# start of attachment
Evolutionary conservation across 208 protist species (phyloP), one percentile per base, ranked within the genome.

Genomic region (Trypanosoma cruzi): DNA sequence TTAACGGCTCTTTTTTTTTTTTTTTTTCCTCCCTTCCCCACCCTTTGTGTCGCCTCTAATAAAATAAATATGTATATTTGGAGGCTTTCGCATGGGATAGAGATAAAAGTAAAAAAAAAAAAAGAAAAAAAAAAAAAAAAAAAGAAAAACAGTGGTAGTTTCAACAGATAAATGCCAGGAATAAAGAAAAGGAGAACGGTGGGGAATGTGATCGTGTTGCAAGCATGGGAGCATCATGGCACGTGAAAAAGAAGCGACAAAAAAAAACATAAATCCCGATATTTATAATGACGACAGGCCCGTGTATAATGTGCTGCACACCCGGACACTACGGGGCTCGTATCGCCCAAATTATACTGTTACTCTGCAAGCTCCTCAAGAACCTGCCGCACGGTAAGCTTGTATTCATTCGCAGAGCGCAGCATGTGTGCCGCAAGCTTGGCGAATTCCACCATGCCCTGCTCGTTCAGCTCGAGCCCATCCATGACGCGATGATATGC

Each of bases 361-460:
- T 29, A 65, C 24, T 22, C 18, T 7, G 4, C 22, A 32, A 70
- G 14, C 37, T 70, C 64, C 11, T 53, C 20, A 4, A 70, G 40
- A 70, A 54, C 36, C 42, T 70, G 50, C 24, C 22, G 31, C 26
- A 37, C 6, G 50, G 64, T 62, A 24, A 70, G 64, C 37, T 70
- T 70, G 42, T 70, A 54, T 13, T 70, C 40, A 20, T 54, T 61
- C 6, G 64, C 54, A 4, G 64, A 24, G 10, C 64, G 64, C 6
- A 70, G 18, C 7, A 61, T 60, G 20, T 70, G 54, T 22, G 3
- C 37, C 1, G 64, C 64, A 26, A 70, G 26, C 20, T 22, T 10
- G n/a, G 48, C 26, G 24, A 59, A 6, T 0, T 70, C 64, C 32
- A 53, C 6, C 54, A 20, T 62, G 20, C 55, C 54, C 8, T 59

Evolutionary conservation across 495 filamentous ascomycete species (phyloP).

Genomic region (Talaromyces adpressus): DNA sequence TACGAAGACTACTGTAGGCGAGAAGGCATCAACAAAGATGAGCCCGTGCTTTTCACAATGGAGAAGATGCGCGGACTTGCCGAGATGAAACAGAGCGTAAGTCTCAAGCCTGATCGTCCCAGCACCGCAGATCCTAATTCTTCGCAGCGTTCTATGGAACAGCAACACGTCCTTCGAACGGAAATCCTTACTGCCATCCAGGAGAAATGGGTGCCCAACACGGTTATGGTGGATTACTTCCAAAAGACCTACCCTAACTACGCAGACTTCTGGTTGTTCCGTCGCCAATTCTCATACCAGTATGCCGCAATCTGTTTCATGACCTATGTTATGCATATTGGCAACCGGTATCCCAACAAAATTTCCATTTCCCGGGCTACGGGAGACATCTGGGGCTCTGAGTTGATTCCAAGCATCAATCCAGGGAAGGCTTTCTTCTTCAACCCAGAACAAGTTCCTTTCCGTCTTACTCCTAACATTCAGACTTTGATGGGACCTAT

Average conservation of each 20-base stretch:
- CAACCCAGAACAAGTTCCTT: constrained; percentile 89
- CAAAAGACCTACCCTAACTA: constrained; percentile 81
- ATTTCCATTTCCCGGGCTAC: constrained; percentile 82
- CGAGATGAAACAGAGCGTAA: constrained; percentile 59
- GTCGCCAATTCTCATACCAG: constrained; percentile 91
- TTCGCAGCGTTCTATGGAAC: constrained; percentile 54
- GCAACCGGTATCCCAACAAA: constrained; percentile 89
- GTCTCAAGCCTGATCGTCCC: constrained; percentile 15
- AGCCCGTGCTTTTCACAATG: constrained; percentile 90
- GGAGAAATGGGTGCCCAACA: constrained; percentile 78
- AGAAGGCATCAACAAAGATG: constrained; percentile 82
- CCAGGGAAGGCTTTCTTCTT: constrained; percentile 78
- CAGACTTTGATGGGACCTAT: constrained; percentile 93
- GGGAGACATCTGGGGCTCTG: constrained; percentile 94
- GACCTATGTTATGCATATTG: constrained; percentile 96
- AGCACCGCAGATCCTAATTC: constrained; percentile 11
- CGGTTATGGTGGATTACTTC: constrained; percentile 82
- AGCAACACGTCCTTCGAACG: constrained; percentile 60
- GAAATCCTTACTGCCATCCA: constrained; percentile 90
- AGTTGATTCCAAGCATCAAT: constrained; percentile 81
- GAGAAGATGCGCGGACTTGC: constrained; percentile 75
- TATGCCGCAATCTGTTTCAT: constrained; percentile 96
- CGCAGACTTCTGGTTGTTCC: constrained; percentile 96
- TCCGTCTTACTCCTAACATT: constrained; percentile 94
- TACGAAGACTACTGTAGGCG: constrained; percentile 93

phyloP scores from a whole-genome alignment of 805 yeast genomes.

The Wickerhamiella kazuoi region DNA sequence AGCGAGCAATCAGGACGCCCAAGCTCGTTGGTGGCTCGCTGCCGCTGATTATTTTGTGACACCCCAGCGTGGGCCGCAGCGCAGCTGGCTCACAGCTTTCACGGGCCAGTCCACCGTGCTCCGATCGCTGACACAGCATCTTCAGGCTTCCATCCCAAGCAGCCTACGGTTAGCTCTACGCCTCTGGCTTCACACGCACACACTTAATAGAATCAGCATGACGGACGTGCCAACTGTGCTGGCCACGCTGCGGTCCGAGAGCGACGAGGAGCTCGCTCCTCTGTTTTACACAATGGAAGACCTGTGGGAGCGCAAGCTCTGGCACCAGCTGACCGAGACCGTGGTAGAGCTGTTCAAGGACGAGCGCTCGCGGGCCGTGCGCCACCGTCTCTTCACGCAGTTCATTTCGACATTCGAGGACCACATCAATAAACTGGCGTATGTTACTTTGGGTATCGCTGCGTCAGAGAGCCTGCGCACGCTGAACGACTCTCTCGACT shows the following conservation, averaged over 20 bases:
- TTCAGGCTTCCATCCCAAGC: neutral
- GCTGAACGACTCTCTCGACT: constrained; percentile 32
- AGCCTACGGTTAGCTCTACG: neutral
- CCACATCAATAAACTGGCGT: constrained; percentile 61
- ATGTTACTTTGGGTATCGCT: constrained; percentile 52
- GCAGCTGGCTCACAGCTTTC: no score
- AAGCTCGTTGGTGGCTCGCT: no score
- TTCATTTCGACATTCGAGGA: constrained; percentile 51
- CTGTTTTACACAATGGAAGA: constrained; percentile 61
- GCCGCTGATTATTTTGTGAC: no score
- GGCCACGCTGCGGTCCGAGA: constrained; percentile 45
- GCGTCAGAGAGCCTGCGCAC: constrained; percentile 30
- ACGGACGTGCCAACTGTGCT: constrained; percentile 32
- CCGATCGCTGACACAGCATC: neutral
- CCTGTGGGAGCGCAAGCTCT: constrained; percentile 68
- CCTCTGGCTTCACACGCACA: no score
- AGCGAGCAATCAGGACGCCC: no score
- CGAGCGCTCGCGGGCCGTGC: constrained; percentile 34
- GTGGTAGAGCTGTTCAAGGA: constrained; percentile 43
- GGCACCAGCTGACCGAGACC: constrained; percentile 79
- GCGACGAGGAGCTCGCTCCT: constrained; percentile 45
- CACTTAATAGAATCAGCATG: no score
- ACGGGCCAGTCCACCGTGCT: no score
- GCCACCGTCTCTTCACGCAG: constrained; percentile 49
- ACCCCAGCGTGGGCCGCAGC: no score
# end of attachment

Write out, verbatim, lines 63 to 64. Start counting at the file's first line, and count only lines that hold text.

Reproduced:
- GGCACCAGCTGACCGAGACC: constrained; percentile 79
- GCGACGAGGAGCTCGCTCCT: constrained; percentile 45